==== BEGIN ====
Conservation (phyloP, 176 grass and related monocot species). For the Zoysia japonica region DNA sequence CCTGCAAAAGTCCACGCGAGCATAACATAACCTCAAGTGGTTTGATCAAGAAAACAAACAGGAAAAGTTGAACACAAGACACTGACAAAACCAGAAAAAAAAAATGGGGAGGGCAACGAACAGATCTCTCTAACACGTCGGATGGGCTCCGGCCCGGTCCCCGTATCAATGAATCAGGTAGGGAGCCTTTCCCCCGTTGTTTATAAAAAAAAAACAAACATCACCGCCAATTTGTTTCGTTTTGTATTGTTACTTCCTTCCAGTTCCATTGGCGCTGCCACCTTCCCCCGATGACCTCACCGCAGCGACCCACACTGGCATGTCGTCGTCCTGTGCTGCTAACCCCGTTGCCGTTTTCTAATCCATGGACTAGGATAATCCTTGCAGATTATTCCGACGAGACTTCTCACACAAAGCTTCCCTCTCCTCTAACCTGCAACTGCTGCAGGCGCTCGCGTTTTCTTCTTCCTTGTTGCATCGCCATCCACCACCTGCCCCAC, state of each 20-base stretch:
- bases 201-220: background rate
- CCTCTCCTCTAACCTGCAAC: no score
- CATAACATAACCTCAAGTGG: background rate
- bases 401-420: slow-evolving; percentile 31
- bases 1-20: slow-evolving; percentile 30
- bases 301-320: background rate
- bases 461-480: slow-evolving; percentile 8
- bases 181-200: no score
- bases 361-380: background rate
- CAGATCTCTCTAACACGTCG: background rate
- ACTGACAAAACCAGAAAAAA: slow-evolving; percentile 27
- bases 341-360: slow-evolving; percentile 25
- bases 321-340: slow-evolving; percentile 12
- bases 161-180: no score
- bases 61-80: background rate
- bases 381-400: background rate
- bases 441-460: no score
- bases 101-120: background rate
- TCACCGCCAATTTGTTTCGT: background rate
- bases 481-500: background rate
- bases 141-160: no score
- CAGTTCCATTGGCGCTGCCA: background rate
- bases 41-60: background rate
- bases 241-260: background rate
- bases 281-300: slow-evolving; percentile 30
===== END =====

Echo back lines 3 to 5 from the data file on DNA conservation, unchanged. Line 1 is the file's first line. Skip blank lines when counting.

- CCTCTCCTCTAACCTGCAAC: no score
- CATAACATAACCTCAAGTGG: background rate
- bases 401-420: slow-evolving; percentile 31